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Hydrocele

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Topic updated on 08/22/17 9:10pm

Snapshot
  • A 6-year-old boy presents to the pediatrician’s office for a well-child visit. He has no complaints and enjoys going to school. He is tracking along well on his weight and height chart at the 60% percentile. His parents have no concerns. On physical exam, the physician notices a tense and non-tender mass in the scrotum. The mass transilluminates when light is shone through it. His physician recommends waiting 6 months before deciding whether or not to proceed with a surgical correction.
Introduction
  • Clinical definition
    • swelling in scrotum due to fluid accumulation between parietal and visceral layers of tunica vaginalis
    • communicating hydroceles
      • incomplete closure of processus vaginalis
      • account for most cases of hydroceles in infants and children
    • non-communicating hydroceles
      • complete closure of processus vaginalis
      • most often idiopathic
      • account for all cases of adult hydroceles
  • Epidemiology
    • incidence
      • 1% of adult men
      • 1-4.7% of male infants
  • Etiology
    • adults and adolescents
      • trauma
      • infection
        • acute epididymitis
        • mumps
      • tumor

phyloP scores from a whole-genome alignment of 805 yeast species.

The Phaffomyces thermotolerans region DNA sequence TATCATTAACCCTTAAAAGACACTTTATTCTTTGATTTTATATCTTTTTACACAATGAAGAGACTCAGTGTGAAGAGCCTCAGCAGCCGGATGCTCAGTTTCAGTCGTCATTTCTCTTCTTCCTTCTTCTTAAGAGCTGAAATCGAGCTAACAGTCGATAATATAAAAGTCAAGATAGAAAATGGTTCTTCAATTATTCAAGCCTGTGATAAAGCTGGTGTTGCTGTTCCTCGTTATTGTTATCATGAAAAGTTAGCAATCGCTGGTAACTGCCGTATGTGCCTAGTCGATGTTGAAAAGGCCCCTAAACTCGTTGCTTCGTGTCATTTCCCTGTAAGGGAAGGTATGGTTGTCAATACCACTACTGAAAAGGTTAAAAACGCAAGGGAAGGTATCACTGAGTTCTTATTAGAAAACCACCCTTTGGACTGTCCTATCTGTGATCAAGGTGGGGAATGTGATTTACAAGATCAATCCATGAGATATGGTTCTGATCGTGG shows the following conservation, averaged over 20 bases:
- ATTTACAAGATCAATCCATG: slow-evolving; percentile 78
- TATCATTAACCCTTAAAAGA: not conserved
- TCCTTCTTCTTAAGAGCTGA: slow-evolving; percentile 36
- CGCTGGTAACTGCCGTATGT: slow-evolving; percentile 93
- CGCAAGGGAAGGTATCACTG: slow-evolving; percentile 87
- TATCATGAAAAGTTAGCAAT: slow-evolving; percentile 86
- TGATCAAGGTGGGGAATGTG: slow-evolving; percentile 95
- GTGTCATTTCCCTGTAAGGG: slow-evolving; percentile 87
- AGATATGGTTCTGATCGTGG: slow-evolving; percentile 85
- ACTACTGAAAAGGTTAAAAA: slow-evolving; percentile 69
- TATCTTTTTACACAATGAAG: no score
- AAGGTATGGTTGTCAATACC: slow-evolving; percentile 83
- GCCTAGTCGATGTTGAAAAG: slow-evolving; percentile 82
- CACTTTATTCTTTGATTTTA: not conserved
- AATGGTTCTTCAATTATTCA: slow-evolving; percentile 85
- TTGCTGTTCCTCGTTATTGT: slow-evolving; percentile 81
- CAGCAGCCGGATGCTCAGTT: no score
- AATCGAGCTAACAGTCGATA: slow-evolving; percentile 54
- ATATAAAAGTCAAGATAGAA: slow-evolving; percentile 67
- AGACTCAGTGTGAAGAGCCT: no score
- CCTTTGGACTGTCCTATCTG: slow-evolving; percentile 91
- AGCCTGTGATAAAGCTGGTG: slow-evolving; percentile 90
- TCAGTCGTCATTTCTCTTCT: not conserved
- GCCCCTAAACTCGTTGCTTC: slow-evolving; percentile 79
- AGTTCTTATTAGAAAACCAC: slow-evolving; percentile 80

• mesothelioma
        • 10% of testicular tumors present with hydrocele
    • infants and children (congenital)
      • incomplete obliteration of processus vaginalis
  • Prognosis
    • natural history of disease
      • congenital hydrocele usually resolves spontaneously by 1 year of age
Presentation
  • Symptoms
    • painless bulge of genitals
  • Physical exam
    • scrotum
      • nontender
      • tense
      • fluid-filled
      • enlarged
    • scrotum transilluminates 
      • positive transillumination test
Imaging
  • Ultrasound
    • indications
      • only if diagnosis is uncertain or suspicion for tumor
Differential
  • Varicocele
    • “bag of worms”
Treatment
  • Conservative
    • monitoring
      • indications
        • monitor for 6-9 months for small noncommunicating hydrocele in adults
        • monitor until after 1 year of age for communicating hydrocele in infants
  • Operative
    • surgical hydrocelectomy
      • indication
        • if hydrocele does not self-resolve during monitoring (see above)
  • Non-operative
    • aspiration and sclerotherapy
      • indications
        • for patients wanting a less invasive option
Complications
  • Testicular damage
  • Subfertility



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Qbank (1 Questions)

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(M2.RL.23) A 1-day-old male infant born by normal spontaneous vaginal delivery was found to have a scrotal mass on physical examination. The mass transilluminates and confirms the attending physician's suspicion of hydrocele. How long should the physician recommend that the parents wait before the hydrocele is reassessed? Topic Review Topic

1. 1 day
2. 1 week
3. 1 month
4. 6 months
5. 1 year

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